Dried beans, peas, and lentils include kidney beans, navy beans, chickpeas, Great Northern beans, black-eyed peas, split peas, and lima beans.
Dry beans, peas and lentils are a very economical option for adding protein and nutrients to your diet with a 1-pound costing an average of $0.15 per serving for dry beans and between $0.35 to $0.50 per serving depending on brand for canned beans.
— Contain almost twice the protein of whole grains and all nine essential amino acids
— Provide both soluble and insoluble fiber
— Low in sodium. If prepared without added salt contain they contain almost no sodium. Canned options are higher in sodium. Select “low sodium” or “no added salt” options. Draining and rinsing canned beans, peas and lentils reduces sodium content by 41%.
— Contain almost no fat. Fat content depends on what is added during preparation.
— A plant source of iron. Plant iron sources are a little harder for the body to absorb. To boost iron absorption, combine with foods contains vitamin C.
— Rich source of magnesium, zinc, and potassium.
— Beans are high in fiber increasing digestion time and feelings of satiety to promote weight loss
— High fiber content combined with a low glycemic index promotes improved blood glucose levels.
— Fiber, folate, and low saturated fat content of beans is beneficial for heart health.
— High fiber content reduces constipation.
Unfortunately, dry beans, peas, and lentils can come with an undesirable side effect: gas. You can prevent this problem by rinsing and draining canned options during preparation. When preparing dry varieties rinse after soaking and prepare in fresh water. Add to your diet gradually. Start with a small serving once a week, increase to twice a week, and follow the same pattern until you consume daily or almost daily. Increase your water intake.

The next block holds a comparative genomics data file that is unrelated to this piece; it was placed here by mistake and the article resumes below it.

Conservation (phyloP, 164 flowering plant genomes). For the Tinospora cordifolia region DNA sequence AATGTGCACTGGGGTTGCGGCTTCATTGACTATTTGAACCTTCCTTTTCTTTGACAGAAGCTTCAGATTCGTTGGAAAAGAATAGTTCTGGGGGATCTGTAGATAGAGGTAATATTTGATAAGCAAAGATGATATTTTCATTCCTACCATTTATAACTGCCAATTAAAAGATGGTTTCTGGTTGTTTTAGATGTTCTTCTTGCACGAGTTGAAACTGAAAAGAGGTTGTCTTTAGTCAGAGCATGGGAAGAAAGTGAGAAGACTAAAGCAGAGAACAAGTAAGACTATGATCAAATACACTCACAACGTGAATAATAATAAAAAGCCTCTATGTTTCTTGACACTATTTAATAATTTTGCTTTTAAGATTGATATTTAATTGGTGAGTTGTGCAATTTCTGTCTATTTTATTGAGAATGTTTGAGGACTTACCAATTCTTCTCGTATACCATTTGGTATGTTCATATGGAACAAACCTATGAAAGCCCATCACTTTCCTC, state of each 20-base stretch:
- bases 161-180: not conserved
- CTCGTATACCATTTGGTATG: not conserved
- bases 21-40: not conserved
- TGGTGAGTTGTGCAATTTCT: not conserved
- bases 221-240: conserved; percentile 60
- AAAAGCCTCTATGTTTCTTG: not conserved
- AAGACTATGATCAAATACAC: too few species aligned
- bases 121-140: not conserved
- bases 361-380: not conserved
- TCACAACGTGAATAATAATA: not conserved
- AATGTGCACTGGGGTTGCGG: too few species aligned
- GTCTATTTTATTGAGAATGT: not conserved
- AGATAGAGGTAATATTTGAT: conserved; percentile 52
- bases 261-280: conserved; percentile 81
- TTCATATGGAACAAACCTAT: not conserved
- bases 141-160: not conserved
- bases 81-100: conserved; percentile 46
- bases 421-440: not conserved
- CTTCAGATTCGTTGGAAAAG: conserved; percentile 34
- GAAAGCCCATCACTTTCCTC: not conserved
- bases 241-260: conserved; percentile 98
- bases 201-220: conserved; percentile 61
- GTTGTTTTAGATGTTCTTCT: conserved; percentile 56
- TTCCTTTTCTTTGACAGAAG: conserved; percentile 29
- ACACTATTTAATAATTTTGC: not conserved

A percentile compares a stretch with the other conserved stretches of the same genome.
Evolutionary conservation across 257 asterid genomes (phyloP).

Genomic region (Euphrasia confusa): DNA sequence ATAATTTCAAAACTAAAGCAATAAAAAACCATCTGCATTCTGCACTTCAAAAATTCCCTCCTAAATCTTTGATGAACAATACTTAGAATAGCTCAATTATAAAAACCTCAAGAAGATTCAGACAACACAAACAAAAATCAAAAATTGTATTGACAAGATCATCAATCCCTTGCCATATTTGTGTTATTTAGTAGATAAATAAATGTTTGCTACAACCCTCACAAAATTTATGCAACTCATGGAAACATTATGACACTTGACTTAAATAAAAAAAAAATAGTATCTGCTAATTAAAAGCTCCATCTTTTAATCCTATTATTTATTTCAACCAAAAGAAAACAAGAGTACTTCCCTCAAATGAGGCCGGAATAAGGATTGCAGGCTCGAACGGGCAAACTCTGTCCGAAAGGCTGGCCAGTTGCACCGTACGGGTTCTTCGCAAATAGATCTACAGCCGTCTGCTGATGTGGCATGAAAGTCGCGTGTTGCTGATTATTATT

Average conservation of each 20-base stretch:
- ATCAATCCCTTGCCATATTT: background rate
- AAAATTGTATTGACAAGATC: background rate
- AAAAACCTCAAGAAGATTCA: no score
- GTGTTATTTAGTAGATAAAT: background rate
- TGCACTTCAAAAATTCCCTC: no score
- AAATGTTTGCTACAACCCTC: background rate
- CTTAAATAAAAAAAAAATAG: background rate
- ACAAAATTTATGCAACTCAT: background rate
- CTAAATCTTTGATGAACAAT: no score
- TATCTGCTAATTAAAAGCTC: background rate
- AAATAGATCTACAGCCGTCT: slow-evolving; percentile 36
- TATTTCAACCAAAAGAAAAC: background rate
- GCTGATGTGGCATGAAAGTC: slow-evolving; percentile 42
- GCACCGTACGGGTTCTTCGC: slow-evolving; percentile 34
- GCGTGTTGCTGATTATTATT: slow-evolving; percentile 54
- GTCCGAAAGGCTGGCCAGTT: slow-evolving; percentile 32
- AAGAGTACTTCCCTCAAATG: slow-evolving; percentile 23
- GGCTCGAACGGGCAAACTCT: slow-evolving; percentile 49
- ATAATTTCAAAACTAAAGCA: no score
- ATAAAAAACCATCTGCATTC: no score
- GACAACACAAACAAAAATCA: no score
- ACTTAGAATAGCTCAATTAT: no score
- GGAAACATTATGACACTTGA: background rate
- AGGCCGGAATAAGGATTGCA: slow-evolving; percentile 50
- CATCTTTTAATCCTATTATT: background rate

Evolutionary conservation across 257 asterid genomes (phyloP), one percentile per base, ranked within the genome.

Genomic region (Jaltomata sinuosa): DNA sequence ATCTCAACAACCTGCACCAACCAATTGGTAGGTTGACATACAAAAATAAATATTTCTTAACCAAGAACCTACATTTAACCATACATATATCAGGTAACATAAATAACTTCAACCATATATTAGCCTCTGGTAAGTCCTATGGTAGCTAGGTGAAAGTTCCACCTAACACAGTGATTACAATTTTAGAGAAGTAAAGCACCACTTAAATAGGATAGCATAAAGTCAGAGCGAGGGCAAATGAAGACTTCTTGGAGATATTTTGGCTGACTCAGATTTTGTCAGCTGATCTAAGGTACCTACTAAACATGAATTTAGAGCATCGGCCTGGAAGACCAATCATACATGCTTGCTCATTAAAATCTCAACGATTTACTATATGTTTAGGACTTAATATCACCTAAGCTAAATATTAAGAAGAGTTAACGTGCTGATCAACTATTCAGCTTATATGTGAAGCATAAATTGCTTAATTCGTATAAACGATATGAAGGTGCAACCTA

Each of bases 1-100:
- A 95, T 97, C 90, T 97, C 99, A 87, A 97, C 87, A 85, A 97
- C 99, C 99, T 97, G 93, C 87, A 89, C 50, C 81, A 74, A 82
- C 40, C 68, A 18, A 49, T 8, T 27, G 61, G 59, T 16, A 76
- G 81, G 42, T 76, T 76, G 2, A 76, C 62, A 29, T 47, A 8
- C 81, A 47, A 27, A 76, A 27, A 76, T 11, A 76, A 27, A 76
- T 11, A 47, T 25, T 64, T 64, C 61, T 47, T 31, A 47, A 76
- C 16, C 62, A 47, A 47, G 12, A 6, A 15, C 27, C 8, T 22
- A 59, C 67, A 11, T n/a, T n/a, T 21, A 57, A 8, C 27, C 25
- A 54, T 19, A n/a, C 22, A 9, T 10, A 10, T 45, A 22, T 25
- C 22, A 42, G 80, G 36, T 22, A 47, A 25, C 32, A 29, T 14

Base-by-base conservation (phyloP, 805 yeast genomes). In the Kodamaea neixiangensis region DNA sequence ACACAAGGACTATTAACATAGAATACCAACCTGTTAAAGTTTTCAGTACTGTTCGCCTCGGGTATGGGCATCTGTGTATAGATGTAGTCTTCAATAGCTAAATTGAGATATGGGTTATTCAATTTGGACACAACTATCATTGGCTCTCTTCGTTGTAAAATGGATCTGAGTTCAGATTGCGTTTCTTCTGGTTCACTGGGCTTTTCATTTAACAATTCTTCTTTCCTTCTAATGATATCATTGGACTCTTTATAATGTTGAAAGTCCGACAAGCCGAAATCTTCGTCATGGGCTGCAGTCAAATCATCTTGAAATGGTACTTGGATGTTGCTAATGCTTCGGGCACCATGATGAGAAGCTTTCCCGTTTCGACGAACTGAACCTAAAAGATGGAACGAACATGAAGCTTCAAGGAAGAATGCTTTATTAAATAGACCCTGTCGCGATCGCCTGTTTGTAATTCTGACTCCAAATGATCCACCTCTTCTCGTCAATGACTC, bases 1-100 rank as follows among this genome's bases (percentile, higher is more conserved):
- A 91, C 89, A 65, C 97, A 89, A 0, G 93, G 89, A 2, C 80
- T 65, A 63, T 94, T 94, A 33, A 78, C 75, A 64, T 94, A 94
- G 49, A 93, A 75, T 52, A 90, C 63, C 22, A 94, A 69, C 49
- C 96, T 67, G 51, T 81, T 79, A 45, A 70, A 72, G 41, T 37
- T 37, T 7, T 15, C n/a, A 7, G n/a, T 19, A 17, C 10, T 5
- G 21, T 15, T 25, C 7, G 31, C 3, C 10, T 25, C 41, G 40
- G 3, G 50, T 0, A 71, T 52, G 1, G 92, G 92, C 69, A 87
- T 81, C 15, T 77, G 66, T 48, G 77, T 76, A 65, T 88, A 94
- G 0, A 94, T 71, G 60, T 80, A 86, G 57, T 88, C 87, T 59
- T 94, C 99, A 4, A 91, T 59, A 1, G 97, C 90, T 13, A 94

Dry beans, peas, and lentils are considered a vegetable and a protein and can be utilized as either food group when preparing meals. Note they cannot be counted in both groups at the same time.
A one-fourth cup serving counts as 1 ounce of protein and a ½ cup serving counts as a ½ cup of vegetables. A ½ cup serving provides approximately 120 calories nutrient-rich calories.
Beans are often easiest to increase in the diet by adding to other dishes.
You can store dry beans in a well-sealed container for up to one year. Leftover beans remain good refrigerated for three to four days. You may also freeze cooked beans.
Increasing your intake of dry beans, peas, and lentils is just one step towards lowering cholesterol. For further guidance, access the free e-course How to Lower Cholesterol in 8 Simple Steps at http://lowercholesterolwithlisa.com.
All the best,
Lisa Nelson RD
Health Pro for HealthCentral